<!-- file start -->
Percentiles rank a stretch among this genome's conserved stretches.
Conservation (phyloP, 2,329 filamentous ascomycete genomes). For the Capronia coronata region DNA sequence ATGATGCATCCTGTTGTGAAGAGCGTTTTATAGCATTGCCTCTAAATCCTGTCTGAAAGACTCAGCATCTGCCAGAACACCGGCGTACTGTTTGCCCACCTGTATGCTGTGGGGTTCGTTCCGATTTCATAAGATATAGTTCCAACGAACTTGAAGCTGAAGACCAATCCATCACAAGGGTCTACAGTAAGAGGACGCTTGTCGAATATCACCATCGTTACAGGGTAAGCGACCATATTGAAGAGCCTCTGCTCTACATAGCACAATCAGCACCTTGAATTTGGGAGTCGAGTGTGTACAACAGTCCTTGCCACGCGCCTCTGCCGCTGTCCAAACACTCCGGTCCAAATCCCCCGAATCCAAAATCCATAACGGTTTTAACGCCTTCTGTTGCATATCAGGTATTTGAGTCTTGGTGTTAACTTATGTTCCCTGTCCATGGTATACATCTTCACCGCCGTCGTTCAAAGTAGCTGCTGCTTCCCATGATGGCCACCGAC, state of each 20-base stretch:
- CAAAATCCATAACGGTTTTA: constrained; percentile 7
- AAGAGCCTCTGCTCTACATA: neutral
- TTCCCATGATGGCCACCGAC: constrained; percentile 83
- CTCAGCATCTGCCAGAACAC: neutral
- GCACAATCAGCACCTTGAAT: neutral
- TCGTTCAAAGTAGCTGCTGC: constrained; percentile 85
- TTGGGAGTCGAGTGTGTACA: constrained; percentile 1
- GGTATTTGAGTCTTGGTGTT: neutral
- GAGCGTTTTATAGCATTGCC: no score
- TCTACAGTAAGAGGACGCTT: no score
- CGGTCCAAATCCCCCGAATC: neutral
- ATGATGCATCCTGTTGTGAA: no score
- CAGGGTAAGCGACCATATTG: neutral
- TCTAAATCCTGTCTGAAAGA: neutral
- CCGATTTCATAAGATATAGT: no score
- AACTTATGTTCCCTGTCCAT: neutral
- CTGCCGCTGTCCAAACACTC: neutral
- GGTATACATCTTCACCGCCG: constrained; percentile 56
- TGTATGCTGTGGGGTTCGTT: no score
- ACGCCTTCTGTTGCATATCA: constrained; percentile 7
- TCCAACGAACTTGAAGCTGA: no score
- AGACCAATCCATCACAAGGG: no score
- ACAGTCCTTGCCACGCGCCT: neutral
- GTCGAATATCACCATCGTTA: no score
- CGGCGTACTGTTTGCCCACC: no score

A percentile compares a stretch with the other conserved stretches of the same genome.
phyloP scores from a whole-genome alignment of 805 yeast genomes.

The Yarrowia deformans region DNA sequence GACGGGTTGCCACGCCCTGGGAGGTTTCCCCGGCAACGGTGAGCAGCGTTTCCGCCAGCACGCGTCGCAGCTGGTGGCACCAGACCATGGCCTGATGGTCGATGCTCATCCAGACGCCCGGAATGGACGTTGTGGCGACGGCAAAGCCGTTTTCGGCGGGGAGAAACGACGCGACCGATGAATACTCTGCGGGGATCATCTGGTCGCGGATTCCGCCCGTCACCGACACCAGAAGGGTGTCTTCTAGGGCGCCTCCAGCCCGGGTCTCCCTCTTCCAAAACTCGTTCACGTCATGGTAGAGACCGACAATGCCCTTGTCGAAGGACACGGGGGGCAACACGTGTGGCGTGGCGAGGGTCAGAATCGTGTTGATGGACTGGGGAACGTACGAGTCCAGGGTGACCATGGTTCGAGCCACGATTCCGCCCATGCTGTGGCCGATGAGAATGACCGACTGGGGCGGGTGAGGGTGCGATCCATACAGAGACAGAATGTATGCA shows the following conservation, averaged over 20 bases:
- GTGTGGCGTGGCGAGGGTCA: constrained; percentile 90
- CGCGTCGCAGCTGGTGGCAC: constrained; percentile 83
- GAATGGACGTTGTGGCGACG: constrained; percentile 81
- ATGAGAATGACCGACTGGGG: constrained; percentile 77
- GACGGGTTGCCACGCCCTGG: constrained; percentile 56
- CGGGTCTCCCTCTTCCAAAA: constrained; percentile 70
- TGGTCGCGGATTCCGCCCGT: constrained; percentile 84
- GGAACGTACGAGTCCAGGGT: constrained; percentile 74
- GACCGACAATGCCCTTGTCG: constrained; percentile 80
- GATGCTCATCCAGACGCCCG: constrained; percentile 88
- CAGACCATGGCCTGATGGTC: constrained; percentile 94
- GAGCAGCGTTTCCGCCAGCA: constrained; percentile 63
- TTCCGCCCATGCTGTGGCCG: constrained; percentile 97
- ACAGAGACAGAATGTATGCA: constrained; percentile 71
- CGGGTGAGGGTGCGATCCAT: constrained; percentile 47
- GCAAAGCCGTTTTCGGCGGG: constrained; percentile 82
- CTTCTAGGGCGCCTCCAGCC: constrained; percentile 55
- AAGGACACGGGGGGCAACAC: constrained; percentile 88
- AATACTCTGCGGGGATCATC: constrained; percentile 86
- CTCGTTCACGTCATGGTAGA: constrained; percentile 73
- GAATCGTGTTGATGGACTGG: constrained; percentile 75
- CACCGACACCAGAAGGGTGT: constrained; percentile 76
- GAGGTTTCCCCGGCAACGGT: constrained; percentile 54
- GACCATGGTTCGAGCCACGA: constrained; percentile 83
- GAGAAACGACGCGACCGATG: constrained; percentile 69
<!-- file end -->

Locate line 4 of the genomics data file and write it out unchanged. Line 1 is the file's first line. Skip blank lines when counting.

- AAGAGCCTCTGCTCTACATA: neutral